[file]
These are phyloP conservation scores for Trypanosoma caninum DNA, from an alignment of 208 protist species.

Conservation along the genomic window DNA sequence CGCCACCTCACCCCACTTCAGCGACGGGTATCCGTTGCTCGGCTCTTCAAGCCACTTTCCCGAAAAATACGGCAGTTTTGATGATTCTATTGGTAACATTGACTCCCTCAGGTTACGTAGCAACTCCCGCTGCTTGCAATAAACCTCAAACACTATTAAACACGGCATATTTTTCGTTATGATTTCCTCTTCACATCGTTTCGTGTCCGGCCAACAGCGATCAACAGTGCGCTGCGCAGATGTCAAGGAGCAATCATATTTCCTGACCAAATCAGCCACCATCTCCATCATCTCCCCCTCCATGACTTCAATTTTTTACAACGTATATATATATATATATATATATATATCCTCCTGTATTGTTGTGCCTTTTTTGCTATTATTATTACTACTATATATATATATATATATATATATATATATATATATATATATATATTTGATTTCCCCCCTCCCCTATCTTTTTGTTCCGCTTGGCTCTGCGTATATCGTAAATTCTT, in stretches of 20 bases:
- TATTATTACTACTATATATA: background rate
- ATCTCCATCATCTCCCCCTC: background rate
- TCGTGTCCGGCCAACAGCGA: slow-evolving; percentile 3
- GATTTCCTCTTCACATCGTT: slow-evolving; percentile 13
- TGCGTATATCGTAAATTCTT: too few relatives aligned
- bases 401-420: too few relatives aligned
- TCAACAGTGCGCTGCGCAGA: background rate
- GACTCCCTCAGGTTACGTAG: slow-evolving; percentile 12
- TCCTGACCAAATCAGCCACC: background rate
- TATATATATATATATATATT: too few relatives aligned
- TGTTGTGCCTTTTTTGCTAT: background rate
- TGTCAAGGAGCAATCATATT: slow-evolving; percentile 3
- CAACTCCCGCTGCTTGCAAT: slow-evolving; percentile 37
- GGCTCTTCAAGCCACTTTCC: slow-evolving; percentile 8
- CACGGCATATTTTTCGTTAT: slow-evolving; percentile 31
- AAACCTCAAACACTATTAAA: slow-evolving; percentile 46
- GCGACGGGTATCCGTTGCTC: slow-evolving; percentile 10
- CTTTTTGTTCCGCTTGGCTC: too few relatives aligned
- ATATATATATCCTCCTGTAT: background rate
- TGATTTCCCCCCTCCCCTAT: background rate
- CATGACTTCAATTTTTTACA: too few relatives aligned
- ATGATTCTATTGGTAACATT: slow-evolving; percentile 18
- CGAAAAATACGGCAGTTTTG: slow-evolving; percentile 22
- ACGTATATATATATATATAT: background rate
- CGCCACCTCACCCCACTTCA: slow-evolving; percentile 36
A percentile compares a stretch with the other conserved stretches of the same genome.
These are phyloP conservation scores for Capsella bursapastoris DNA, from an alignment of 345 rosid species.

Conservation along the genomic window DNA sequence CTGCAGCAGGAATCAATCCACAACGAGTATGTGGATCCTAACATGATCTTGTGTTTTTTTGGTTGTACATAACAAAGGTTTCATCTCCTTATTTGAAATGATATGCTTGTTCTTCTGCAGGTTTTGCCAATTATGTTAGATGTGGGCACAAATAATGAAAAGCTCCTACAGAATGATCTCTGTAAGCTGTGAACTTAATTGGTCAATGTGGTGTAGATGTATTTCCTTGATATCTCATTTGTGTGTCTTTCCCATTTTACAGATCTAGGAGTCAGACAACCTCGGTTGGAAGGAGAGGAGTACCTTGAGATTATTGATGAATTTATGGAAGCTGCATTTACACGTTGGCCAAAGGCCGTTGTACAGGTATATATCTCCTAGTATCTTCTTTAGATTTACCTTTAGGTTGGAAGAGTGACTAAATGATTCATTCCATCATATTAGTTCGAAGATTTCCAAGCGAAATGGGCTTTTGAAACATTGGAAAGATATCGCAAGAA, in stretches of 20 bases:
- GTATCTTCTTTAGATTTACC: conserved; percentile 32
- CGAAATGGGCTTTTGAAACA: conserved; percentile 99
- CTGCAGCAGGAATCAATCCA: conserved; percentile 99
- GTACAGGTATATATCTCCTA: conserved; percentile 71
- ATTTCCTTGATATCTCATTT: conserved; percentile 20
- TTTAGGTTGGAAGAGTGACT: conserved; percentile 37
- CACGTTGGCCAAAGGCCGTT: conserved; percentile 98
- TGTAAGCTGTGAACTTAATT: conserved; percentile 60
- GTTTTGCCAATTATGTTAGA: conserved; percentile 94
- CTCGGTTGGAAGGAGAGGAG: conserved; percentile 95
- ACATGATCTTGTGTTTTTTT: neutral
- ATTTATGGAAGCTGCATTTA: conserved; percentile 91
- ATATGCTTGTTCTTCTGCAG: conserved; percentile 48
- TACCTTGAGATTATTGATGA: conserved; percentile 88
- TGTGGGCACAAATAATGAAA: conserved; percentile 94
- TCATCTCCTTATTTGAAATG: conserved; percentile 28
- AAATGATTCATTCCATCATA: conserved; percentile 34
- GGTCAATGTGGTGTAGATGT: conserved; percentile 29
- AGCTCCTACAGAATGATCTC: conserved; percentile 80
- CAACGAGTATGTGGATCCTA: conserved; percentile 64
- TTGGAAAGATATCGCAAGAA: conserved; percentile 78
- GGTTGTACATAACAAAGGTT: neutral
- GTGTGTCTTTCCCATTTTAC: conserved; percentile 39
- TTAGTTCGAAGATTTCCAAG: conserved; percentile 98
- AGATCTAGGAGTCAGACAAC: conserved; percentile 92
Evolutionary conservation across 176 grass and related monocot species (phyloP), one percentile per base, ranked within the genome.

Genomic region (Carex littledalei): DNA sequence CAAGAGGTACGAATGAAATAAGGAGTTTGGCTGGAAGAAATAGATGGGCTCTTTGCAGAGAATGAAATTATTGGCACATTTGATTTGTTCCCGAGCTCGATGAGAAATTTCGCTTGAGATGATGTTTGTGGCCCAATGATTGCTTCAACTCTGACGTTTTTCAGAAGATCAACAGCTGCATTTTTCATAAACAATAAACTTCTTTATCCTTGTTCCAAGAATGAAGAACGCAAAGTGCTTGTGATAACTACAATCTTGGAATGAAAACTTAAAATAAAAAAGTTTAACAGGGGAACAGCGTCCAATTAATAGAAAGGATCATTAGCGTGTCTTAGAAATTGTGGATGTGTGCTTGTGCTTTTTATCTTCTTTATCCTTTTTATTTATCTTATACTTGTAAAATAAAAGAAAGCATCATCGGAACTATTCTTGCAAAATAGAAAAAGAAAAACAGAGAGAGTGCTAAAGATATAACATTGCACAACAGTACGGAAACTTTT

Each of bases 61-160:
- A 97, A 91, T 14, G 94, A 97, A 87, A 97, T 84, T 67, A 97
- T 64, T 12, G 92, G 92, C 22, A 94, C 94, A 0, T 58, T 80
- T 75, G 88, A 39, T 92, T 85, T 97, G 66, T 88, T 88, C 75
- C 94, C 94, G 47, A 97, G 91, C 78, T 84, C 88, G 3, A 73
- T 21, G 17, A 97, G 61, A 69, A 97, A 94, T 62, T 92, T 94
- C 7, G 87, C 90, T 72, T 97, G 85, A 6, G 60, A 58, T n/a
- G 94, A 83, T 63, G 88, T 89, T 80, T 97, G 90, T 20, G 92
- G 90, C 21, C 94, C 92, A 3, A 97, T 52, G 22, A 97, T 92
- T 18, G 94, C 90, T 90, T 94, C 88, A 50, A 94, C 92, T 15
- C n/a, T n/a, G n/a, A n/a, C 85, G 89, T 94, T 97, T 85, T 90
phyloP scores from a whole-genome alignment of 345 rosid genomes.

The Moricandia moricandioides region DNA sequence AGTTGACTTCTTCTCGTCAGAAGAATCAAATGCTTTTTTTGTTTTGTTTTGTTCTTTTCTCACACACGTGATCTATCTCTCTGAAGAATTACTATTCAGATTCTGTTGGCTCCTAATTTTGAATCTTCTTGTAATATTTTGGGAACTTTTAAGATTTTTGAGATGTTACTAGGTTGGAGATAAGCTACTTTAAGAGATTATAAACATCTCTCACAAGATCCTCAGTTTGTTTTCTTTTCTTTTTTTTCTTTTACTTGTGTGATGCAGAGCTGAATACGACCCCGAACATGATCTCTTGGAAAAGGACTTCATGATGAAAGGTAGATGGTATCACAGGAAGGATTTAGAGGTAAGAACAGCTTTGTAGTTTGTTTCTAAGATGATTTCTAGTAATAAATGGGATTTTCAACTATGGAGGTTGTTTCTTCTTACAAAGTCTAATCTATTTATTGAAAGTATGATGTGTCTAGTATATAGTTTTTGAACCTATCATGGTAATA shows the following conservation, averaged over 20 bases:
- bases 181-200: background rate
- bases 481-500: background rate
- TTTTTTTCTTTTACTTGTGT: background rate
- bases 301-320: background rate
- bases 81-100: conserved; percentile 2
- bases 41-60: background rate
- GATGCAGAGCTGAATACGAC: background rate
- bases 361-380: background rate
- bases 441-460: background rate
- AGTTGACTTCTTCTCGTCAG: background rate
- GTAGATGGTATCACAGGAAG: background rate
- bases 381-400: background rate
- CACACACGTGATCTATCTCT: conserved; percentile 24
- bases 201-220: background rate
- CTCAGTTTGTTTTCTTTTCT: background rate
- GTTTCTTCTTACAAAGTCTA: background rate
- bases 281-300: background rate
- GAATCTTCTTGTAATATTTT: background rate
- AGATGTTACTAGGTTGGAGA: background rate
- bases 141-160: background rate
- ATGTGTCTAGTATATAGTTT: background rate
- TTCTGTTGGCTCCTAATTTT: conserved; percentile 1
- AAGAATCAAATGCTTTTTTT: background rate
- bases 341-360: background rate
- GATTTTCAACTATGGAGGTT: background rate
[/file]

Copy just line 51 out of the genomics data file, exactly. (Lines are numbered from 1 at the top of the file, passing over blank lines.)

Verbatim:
- TTGGAAAGATATCGCAAGAA: conserved; percentile 78